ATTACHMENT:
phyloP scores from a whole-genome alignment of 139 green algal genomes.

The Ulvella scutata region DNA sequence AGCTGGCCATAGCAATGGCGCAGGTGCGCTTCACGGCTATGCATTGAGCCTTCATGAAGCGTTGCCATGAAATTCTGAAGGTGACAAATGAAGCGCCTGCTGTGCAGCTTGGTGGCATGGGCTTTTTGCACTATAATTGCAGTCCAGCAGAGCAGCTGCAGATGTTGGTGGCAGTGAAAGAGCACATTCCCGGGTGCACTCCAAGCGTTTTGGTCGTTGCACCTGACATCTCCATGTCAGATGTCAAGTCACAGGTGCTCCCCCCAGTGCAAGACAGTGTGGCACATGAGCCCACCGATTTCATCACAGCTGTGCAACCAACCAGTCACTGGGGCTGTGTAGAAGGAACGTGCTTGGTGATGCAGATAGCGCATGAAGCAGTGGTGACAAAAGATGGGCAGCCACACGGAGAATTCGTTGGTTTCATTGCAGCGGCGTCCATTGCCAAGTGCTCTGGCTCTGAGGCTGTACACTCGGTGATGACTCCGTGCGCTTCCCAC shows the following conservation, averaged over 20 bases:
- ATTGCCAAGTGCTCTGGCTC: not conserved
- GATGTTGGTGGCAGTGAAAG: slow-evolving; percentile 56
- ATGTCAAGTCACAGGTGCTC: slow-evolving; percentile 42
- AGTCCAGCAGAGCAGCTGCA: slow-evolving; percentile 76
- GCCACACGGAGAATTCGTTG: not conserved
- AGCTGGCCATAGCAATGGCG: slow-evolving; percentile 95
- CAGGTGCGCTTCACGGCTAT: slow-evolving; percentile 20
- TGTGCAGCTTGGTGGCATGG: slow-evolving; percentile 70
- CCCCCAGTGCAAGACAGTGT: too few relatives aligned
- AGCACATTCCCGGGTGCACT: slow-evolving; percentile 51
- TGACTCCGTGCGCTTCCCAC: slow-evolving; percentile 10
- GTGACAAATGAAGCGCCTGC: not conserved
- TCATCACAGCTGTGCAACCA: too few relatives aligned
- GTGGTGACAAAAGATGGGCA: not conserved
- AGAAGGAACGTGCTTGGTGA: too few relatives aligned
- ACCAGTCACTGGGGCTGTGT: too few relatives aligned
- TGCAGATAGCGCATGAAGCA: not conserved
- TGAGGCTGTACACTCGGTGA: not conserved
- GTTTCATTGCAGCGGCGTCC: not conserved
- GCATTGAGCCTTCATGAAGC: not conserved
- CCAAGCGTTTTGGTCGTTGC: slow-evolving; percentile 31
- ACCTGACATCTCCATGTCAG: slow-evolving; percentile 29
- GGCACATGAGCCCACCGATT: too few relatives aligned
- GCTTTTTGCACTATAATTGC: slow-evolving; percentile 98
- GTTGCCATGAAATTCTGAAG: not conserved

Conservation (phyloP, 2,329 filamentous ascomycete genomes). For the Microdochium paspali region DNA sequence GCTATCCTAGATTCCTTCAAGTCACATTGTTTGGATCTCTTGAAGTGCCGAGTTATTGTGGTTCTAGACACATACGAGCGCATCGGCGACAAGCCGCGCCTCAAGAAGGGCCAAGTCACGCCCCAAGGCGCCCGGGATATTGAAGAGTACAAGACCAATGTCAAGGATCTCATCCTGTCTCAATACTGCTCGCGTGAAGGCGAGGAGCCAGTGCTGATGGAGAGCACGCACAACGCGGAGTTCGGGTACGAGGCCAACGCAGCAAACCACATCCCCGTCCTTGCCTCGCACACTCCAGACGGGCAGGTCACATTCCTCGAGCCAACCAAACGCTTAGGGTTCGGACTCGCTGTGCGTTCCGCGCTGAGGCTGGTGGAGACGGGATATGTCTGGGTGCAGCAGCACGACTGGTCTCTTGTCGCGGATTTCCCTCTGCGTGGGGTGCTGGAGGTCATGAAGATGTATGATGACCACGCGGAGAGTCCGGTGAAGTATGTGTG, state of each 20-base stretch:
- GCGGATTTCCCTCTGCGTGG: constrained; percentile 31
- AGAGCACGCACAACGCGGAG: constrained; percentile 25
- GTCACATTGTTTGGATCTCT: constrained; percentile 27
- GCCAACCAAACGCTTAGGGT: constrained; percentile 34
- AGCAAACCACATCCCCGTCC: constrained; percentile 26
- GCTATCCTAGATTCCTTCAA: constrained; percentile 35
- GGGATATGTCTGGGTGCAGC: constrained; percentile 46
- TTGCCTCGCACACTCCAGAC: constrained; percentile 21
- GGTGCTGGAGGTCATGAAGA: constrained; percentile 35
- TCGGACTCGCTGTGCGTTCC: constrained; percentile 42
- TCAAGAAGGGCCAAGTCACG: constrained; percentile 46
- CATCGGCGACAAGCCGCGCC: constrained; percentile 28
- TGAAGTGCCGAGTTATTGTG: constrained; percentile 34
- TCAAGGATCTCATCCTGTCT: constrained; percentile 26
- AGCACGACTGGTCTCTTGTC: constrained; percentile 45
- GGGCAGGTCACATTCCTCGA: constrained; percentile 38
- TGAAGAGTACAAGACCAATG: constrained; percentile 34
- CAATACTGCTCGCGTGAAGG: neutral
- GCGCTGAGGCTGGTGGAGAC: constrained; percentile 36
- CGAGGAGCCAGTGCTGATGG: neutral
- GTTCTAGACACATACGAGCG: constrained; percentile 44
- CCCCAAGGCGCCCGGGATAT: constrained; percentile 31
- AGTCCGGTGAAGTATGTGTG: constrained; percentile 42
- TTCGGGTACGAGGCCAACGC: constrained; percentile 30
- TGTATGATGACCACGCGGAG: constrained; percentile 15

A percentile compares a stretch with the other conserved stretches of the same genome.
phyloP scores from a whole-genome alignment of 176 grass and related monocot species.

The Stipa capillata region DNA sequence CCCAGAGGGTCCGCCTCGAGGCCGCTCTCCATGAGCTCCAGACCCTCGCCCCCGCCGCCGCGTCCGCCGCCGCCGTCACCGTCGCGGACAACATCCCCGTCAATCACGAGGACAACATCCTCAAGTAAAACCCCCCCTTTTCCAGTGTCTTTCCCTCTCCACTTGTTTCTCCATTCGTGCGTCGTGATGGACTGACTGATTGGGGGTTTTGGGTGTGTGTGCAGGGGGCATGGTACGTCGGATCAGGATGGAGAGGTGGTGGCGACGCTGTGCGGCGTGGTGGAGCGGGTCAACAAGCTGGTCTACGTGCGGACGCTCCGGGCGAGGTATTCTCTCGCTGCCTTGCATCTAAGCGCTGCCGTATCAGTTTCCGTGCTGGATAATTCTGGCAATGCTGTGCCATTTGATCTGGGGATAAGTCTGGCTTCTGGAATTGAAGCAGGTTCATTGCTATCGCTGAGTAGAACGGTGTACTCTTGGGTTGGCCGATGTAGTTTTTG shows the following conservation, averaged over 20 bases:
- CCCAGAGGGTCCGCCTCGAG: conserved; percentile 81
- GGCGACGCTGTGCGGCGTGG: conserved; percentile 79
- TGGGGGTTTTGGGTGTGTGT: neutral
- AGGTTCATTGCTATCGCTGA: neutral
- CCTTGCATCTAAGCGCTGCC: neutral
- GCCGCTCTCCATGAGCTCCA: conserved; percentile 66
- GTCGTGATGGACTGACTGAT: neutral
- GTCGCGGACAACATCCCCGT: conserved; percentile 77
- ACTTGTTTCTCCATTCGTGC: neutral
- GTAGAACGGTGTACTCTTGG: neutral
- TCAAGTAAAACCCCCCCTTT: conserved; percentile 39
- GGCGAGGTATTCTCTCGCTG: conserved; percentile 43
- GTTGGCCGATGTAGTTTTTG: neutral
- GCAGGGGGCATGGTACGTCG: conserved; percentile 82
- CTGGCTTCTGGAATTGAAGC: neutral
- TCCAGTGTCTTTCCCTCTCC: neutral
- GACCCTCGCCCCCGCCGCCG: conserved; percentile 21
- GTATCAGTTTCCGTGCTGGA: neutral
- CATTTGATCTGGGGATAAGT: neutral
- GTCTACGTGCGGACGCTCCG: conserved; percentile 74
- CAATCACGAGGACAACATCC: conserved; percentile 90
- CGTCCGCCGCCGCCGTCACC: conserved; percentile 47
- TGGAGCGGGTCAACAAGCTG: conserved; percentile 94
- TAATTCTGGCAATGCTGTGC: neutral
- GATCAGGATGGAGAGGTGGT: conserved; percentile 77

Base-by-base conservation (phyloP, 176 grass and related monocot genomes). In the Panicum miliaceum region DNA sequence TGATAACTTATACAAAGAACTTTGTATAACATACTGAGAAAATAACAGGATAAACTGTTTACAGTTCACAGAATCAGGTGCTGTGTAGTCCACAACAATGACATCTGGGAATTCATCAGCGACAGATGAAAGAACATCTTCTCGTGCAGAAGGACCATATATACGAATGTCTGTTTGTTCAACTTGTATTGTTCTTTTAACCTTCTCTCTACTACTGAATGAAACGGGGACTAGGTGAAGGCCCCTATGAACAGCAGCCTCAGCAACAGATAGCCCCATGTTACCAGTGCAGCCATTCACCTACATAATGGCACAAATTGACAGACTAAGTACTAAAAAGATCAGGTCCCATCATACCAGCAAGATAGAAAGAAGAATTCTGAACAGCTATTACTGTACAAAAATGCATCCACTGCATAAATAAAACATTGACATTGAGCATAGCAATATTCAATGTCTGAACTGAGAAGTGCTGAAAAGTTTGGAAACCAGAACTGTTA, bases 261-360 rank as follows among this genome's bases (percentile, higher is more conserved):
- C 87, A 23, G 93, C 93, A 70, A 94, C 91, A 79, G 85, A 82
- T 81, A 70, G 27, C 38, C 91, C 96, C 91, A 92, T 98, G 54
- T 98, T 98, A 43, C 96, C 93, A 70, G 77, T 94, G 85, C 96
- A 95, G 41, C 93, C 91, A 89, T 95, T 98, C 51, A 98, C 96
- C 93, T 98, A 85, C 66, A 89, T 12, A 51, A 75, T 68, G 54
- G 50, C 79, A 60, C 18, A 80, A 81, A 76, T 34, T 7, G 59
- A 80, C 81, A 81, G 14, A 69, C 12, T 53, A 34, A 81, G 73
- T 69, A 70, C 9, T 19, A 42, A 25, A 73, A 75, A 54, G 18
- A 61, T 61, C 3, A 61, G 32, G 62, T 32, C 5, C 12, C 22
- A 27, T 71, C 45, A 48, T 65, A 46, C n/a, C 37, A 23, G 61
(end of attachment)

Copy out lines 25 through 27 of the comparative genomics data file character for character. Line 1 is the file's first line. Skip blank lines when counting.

- GGCACATGAGCCCACCGATT: too few relatives aligned
- GCTTTTTGCACTATAATTGC: slow-evolving; percentile 98
- GTTGCCATGAAATTCTGAAG: not conserved